The groundlings can't do this since:

  • The goal of shooting a laser at the cloud is to push the pieces into the atmosphere, not destroy them outright - shooting up doesn't work
  • Atmosphere absorbs laser energy anyway, so Earth bound lasers can't make it to space

If the density of the cloud gets too low, you can always insert more shrapnel whenever you want. Blown up asteroids are probably the cheapest option for more mass.

You now control all orbital launches and landings, and have achieved your goal.


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    $\begingroup$ Good base idea, but the laser clearing part is just wildly unrealistic. Orbiting debris travel at kilometers per second. Any clearing would close before anything could pass. $\endgroup$ Aug 4, 2020 at 18:53
  • $\begingroup$ @EmilioMBumachar - ground based radars can currently track objects down to about 2 inches. As range and atmospheric attenuation are reduced by operating in space, I expect spaced based radar to get a better picture using the same tech. You need to predict which objects will interfere with the landing / launch window, and remove them. Obviously, gravitational interactions between the debris make long term predictions impossible... but you just need to make a window. If you make the groundlings do most of the travel, the extra danger is a FEATURE - it reminds them it's dangerous to go to space $\endgroup$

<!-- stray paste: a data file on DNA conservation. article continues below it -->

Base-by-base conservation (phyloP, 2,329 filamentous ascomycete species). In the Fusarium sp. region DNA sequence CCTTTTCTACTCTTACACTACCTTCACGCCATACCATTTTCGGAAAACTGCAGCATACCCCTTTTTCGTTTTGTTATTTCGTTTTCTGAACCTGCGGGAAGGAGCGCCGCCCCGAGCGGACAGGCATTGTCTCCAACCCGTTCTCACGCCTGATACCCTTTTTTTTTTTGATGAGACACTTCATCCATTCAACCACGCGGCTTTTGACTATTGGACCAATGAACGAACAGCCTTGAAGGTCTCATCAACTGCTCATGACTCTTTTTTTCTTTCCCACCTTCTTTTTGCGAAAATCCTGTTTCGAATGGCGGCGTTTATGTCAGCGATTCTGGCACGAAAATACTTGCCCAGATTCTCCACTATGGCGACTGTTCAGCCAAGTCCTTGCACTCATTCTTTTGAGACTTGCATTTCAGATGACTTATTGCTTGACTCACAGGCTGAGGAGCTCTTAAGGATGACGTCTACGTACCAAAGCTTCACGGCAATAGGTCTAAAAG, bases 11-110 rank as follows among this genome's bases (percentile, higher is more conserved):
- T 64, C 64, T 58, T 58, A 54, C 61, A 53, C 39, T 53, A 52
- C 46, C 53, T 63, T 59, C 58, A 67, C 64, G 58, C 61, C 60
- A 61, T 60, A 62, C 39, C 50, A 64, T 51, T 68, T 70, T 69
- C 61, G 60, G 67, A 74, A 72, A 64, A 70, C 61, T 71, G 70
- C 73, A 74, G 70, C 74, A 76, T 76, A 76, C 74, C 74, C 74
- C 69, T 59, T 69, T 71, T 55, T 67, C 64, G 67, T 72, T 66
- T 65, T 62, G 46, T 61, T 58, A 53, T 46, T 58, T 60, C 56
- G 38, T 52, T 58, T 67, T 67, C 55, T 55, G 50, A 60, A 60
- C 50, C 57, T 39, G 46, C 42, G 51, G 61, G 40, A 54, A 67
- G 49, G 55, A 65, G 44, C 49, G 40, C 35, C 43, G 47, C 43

– codeMonkey
    Aug 4, 2020 at 19:17
  • $\begingroup$ "Blown up asteroids are probably the cheapest option for more mass". That's a delicious sentence. Take that out of context somewhere and see how much fun it is to say! $\endgroup$
    – rosuav
    Aug 5, 2020 at 0:43
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    $\begingroup$ @rosuav Perhaps the first sentence of Seveneves? $\endgroup$ Aug 5, 2020 at 1:38

Since we are talking about technology only slightly better than our current ones, I'd say explosives are exactly what you're looking for.

The fact that you're shooting from orbit doesn't really matter, since you are looking for the effect on earth. Sure it would require some adjustment to the weapon delivery system, but the weapon per-se would be the same as you would use if it dropped by a plane.

  1. Let's begin with small targets: houses. Hellfire missiles are probably your best bet. It's what we currently use in drone strikes. They are great for smaller targets.

  2. Cities: you have a few options here. If you only want to target a specific city in the world (or even a few), then I'd say a nuclear device is your weapon of choice. But if you want to destroy hundreds of cities, then you might want to avoid to deal with radiations. Carpet bombing would be best. It's messy, but also pretty efficient, considering you're not looking to destroy something too specific, but to level the whole town.